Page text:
The Jonestown Massacre

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The entrance to Jonestown.

On November 18, 1978 over 900 people died in Jonestown, Guyana. Although the press dubbed the events a mass murder, many of the participants took part willingly.

The People’s Temple, or Jonestown cult as it was more commonly known, was formed in 1955 by James Warren Jones.

Jim Jones was born in Crete, Indiana on May 13 1931. As a child, Jim was a voracious reader. He spent hours studying the lives of Stalin, Marx, Gandhi and Hitler. Jones’ interest in religion started at a relatively young age, and in 1952, at the age of 21, he became a student pastor in Sommerset Southside Methodist church. He later left the church when church leaders prevented him from integrating African Americans into his congregation.

The Formation of the People’s Temple

Turning his back on conventional mainstream religion, Jones started his own church in 1955, which, after a number of changes and re-inventions became known as the People’s Temple Christian Church Full Gospel. Jones never completed his theological studies but based his ministry of a combination of religious and social philosophies.

Ten years after forming his church, Jim Jones and his followers or congregation as he preferred for them to be called, relocated to Ukiah which is just outside San Francisco, California. Jones had a fixation on nuclear attack. He chose Ukiah thinking that this would be a safe environment to establish the church in the event of World War III and possible nuclear annihilation.

Although Jim Jones and the People’s Temple continued to attract more and more members, questions were being asked by thier relatives. There were allegations of physical abuse and other human rights violations which to date had been unproven.

The People’s Temple Agricultural Project

In 1974 the People’s Temple purchased a piece of land in the region of 3,800 acres on the island of Guyana. Originally the land was called the People’s Temple Agricultural Project. Church members were encouraged to relocate to Guyana to start cultivating the land. However, Jones moved several hundred members of the congregation to the island in 1977 in a bid to escape the escalating speculation around the Church’s activities in the San Francisco media.

Human Rights Violations within the People’s Temple

Again, relatives began to raise their concerns for family members who had joined the Temple. Rumours were filtering out that congregational members who broke the rules were imprisoned for periods in plywood boxes measuring 6 x 4 x 3 feet (1.8 x1.2 x0.9 m). Children who miss behaved were reported to be forced to spend the night at the bottom of a well. Relatives complained that the church was a cult, brain washing its members and that living conditions within the camp were reminiscent of a concentration camp rather than a religious retreat. It wasn’t long before the U.S. Government were receiving official requests from concerned relatives to mount rescue missions.

Congressman Leo Ryan Visits the people’s Temple.

On November 1 1978, Congressman Leo Ryan announced that he would visit Jonestown and that he would be accompanied by a party of 18. The Congressman flew into Georgetown Guyana on November 14.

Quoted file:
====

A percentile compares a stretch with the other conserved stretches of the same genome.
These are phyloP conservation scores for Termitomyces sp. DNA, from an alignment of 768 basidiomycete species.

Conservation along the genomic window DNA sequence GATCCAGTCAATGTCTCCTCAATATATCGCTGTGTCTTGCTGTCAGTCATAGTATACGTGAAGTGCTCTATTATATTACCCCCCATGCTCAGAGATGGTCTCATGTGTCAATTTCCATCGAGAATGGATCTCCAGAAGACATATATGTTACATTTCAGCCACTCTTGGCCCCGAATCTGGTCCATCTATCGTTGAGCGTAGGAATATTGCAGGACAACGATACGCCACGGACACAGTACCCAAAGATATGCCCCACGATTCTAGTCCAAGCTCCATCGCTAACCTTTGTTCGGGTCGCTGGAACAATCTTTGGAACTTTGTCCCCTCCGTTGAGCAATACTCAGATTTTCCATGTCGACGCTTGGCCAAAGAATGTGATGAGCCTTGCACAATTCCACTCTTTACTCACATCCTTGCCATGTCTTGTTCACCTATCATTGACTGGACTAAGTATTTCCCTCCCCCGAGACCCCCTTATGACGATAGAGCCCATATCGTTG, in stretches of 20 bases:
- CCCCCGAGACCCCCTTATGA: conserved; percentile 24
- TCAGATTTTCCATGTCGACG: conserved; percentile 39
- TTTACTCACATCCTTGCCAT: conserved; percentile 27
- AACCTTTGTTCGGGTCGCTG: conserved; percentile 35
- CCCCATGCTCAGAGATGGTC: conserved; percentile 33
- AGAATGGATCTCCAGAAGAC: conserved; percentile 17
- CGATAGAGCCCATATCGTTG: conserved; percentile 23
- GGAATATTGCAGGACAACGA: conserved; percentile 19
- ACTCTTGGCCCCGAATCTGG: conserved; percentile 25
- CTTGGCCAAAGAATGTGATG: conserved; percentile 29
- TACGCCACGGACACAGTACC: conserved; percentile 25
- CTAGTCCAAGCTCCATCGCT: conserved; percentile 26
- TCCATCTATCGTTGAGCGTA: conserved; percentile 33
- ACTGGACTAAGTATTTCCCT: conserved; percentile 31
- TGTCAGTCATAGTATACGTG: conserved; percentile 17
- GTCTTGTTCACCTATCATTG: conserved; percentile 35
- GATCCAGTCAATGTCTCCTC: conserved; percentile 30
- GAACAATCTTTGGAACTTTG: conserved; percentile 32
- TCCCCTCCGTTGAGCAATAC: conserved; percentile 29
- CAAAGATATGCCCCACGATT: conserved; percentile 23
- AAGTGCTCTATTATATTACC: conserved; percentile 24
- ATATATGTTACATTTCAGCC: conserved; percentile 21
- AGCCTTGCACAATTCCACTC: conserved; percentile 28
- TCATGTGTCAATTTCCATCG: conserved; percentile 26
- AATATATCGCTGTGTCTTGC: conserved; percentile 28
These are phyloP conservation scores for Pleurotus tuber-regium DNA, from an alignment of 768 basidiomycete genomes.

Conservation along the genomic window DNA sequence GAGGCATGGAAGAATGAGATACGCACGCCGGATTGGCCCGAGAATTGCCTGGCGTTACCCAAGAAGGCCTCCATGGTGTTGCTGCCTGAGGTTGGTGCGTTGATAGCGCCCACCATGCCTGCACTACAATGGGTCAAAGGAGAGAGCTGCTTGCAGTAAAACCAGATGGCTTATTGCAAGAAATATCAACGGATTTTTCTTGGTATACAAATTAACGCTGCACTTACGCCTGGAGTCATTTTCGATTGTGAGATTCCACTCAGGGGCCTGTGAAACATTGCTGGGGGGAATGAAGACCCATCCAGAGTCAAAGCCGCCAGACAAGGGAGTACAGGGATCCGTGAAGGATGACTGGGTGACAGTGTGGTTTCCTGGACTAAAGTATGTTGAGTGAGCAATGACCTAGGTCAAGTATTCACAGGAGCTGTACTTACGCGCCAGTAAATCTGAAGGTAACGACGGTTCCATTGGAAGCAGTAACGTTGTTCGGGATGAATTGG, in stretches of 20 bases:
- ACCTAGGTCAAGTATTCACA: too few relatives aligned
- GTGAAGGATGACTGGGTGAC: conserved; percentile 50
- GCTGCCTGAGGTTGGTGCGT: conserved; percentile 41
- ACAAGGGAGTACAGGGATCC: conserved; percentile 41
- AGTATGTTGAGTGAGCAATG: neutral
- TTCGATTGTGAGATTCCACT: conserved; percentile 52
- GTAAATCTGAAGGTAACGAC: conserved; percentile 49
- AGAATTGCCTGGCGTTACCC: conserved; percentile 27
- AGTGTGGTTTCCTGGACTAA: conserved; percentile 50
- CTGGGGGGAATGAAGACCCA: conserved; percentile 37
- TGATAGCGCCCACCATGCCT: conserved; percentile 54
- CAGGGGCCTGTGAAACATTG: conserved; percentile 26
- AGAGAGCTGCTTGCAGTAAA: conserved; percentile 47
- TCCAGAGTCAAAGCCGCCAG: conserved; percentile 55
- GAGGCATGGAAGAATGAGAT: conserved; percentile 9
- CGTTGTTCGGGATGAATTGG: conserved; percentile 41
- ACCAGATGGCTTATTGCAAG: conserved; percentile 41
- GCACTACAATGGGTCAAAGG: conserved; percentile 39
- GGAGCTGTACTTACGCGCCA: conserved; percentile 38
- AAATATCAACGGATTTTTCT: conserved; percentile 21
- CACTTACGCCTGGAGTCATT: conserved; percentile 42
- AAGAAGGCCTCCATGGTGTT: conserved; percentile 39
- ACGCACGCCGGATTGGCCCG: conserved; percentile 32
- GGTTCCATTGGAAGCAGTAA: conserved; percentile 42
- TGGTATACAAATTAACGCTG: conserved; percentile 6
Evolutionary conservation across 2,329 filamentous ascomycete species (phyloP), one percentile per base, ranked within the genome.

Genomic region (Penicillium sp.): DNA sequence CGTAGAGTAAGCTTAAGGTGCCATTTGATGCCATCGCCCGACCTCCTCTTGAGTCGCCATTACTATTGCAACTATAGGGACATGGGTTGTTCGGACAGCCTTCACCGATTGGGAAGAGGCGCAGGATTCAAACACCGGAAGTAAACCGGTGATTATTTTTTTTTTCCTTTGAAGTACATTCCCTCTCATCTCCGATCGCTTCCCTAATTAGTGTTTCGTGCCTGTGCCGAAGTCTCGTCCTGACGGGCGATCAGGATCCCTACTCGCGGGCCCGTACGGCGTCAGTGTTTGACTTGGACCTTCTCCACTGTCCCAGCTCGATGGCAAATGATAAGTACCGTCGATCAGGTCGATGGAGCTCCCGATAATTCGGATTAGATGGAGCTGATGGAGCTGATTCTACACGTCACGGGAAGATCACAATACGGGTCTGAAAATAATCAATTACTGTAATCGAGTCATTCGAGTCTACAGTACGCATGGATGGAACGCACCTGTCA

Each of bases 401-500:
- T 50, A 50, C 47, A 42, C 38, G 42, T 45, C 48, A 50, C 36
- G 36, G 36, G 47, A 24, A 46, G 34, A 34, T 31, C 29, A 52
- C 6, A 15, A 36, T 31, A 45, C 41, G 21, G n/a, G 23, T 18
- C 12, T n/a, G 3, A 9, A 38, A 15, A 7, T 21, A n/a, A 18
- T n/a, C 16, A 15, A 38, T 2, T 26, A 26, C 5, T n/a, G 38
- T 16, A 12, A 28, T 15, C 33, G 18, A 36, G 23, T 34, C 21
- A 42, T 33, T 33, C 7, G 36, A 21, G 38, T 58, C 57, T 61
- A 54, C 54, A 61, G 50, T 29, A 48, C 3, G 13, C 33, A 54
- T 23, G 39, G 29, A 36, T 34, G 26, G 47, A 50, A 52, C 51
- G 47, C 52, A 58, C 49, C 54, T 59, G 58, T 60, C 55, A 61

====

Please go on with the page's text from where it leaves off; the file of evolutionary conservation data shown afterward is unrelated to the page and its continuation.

Initially the Congressman’s party were prevented from entering Jonestown by the People’s Temple lawyers, Mark Lane and Charles Garry. However the congressman started his journey onto Jonestown on November 17. Although his initial reception was reasonably amicable, Ryan received a death threat from one of the congregation which was taken seriously enough for the Congressman to cut short the duration of his visit.

Leo Ryan Attempts to Leave Jonestown

The following day Ryan, his party and several members of the Temple who had expressed a wish to leave made their way to Port Kaituma airstrip. As the number wishing to leave had increased by several additional members they had to wait for a second plane to arrive in order that they could leave together. While they were waiting a tractor and trailer approached, its occupants opened fired killing Congressman Ryan, cameraman Bob Brown, NBC reported Don Harris, Photographer Greg Robinson and Patricia Parks, a member of the congregation who had chosen to leave.

Mass Suicide At Jonestown

Investigators later found a cassette recording of a meeting that took place that night. Jim Jones is heard to encourage Temple members to commit ‘revolutionary’ suicide’. He realised that with the murder of the Congressman and members of his party, it would be impossible for the church to continue.

The following day a large tub containing a mixture of potassium cyanide, potassium chloride, sedatives and tranquillers was produced. The poisonous mixture was squirted into the mouths of babies with a syringe, while Temple members were encouraged to drink the deadly mix. Death is believed to have occurred within 5 minutes. Jones didn’t ingest the poisonous brew himself. He was found with his head cushioned on a pillow, a self inflicted gun shot wound to the left temple.

Death Toll at Jonestown

Investigators discovered the bodies of 909 people, including children, who participated in the mass suicide / murder at Jonestown. Just 33 people survived the events that day, 11 people including 4 children walked a staggering 30 miles through the jungle to reach a neighbouring town. Only 14 people attempting to leave by air survived the ambush at the airstrip, 4 people had previously been expelled from the village by Jones and his mistress and just 4 members lived through the mass suicide.

Today, all that remains of Jonestown are a few decaying buildings as the jungle slowly reclaims its territory.

Sources:

  1. Jonestown, the unrevealed story of the Jonestown Massacre USA Today
  2. Inside the Jonestown Massacre CNN.com